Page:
the grand piano… alongside Max Ehrlich, Kurt Lilien, Eva Busch, Dora
Paulsen, Fritzi Schadl and Walter Behr on-stage.
Walter Behr already
had appeared two months earlier at the cabaret Ping-Pong, Dora Paulsen
sings Damen der alte Schule (Ladies of the Old School) brillantly,
and Rudolf Nelsen is characterized as the ”Man of Hit Songs”.
Still, in its review
of the show, Het Volk also points out that perhaps one
or the other aspect of the revue presently is too “Berlin-centric… but
that this won’t persist, since anyone needs the time to get to know a
This appears to have
been the case; and in fact, Het Volk’s review of the following
show, “Etwas fuer Sie” (something for you) opening in end-May 1934,
observes that the troupe has found “insight into Dutch audience needs”,
possibly also reflecting the addition of Lotte Dewis, Harold Horsten,
Walter Fein and Peter Staub to the troupe.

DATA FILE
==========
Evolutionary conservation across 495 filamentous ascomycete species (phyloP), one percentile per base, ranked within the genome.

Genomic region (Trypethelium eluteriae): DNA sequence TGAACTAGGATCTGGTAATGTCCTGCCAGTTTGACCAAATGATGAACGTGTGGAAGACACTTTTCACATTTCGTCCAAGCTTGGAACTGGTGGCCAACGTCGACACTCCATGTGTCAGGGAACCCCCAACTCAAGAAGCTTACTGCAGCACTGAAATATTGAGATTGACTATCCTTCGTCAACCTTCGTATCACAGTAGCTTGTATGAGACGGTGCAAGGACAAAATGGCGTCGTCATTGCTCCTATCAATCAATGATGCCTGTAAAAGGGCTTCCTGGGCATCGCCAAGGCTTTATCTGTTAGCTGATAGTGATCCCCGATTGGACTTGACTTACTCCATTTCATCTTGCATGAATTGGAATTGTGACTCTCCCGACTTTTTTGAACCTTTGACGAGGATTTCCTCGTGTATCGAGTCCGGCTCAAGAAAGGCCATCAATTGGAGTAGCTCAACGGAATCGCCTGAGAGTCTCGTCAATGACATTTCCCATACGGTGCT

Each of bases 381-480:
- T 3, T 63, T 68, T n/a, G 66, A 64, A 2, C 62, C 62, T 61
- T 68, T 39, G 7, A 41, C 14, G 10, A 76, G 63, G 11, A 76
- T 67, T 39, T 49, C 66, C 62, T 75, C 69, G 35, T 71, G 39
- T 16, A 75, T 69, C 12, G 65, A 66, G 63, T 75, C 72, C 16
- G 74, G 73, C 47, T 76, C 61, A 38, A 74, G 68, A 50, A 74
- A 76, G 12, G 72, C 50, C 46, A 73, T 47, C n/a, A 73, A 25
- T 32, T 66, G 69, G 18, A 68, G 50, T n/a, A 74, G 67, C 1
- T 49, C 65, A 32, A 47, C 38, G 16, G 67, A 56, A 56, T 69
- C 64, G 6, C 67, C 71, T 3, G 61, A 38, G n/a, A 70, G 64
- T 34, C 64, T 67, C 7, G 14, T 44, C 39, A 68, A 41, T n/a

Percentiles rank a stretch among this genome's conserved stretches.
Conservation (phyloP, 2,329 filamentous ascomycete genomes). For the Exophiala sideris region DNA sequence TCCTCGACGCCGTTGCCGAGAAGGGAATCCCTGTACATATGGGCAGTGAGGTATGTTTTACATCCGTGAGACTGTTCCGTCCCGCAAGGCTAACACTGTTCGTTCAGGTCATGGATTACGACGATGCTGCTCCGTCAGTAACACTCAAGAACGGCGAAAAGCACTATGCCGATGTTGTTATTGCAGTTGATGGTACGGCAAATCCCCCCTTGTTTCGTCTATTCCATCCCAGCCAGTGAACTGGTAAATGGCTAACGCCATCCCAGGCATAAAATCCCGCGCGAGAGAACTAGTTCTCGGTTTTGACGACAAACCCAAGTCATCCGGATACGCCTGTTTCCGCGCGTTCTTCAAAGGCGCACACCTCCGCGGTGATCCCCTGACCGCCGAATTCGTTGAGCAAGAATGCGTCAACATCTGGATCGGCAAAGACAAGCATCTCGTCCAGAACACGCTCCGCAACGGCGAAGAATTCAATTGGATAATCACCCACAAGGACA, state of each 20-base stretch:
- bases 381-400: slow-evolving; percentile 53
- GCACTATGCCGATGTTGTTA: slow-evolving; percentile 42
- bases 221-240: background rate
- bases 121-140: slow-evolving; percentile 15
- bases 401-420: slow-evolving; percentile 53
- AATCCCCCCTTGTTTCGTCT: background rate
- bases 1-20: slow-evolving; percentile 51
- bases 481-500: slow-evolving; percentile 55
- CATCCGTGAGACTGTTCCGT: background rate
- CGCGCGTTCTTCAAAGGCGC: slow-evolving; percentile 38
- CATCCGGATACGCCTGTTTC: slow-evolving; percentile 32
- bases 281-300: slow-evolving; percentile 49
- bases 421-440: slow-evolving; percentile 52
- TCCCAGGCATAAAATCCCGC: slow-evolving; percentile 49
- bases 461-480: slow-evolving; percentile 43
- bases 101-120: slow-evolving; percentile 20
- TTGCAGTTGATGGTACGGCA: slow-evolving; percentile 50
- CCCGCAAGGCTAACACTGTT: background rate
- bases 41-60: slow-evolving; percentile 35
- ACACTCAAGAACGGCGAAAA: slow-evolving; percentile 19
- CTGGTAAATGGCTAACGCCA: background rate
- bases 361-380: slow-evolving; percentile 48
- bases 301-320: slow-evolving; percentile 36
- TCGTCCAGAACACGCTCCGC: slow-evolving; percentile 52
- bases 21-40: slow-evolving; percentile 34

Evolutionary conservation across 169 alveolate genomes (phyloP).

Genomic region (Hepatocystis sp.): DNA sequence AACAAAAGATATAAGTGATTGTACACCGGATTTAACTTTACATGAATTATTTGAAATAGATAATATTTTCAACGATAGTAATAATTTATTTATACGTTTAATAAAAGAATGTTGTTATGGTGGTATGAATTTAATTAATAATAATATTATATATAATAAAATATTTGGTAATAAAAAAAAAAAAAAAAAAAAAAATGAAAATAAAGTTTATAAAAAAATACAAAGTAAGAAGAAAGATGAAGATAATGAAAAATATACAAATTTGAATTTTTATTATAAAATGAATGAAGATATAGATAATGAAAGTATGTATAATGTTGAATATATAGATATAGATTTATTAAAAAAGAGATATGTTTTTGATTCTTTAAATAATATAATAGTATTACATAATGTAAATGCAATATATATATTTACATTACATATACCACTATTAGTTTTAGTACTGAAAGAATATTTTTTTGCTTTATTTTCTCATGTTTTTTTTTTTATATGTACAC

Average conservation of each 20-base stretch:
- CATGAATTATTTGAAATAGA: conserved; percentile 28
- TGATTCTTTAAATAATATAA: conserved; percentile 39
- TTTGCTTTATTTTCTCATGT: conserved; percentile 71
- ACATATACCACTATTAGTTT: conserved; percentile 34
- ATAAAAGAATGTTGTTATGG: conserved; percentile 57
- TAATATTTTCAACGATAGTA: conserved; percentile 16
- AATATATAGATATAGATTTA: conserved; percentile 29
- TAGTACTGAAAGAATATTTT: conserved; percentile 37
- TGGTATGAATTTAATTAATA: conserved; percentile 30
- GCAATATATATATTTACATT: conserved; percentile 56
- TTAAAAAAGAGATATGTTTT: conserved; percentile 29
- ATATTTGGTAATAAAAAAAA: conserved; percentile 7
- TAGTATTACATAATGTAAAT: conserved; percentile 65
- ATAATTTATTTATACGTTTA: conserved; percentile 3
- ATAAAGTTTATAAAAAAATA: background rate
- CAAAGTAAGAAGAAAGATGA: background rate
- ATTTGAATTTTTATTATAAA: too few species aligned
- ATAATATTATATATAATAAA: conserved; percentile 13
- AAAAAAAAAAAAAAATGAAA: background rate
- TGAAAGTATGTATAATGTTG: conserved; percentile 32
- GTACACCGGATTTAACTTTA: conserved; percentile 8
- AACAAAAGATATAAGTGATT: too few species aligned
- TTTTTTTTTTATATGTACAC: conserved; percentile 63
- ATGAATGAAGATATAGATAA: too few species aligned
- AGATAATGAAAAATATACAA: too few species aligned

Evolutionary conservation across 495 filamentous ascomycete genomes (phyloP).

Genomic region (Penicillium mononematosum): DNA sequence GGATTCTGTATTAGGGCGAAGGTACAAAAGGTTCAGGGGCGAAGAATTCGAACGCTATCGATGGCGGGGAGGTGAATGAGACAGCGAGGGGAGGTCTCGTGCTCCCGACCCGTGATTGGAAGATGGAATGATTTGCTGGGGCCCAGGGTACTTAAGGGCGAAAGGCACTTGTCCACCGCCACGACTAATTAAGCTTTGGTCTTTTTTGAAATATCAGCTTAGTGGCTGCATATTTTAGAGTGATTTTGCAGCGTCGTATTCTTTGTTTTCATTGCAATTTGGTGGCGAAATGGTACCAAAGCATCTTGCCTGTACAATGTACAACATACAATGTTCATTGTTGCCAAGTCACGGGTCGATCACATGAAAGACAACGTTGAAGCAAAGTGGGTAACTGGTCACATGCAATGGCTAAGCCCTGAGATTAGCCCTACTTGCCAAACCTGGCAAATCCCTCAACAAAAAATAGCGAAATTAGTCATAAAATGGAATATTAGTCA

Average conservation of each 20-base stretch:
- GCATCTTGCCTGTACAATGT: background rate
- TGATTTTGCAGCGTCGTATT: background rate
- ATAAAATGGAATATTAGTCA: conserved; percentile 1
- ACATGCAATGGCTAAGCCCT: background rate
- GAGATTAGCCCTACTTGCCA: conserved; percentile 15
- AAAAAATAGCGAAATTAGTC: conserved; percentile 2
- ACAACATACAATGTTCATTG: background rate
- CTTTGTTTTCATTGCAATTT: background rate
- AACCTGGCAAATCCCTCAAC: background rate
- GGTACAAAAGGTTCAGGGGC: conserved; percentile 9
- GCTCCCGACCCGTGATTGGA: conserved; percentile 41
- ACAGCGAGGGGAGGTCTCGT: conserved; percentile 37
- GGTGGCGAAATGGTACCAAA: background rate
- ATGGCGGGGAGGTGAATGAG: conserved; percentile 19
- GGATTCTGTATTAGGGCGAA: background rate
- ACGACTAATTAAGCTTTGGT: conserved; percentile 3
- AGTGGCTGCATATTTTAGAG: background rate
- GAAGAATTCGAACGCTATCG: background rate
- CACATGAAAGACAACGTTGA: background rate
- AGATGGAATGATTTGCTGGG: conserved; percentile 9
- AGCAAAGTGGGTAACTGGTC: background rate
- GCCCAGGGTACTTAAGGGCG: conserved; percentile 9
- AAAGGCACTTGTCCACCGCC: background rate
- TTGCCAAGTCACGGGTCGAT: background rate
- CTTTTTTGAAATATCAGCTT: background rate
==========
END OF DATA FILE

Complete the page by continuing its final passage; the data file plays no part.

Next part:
June 15th 1934 marks the finish of this first guest appearance in
Holland by the Rudolf Nelson Revue. While Nelson scouts a new engagement
for the Revue, some of the troupe members individually make short-term
guest appearances in spa resort Scheveningen's Kurhaus-Cabaret.
Max Ehrlich and Walter Behr, together with Irmgard Andersen and Eva
Böhm, appear there in the Kurhais-Cabaret's July program. Subsequently,
the full Rudolf Nelson Ruvue is engaged to appear there for the
summer's end, Max Ehrlich, homesick for his native land, decides not to
pursue his guest appearances with the Rudolf Nelson Revue.
in Germany, Jewish entertainers once again may perform, even if only
within the framework of an organization called the KuBu… Juedische
Kulturbund (Jewish Cultural Union) and exclusively in front of
Additionally, the KuBu’s leadership has reached out to Max Ehrlich in
Holland, asking him to return home and assume direction of their Light
Theater Department (kleinkunst Bühne).
late January 1935, Max Ehrlich sets out on his return trip to Berlin,
stopping over in Yugoslavia on the way for a stage appearance.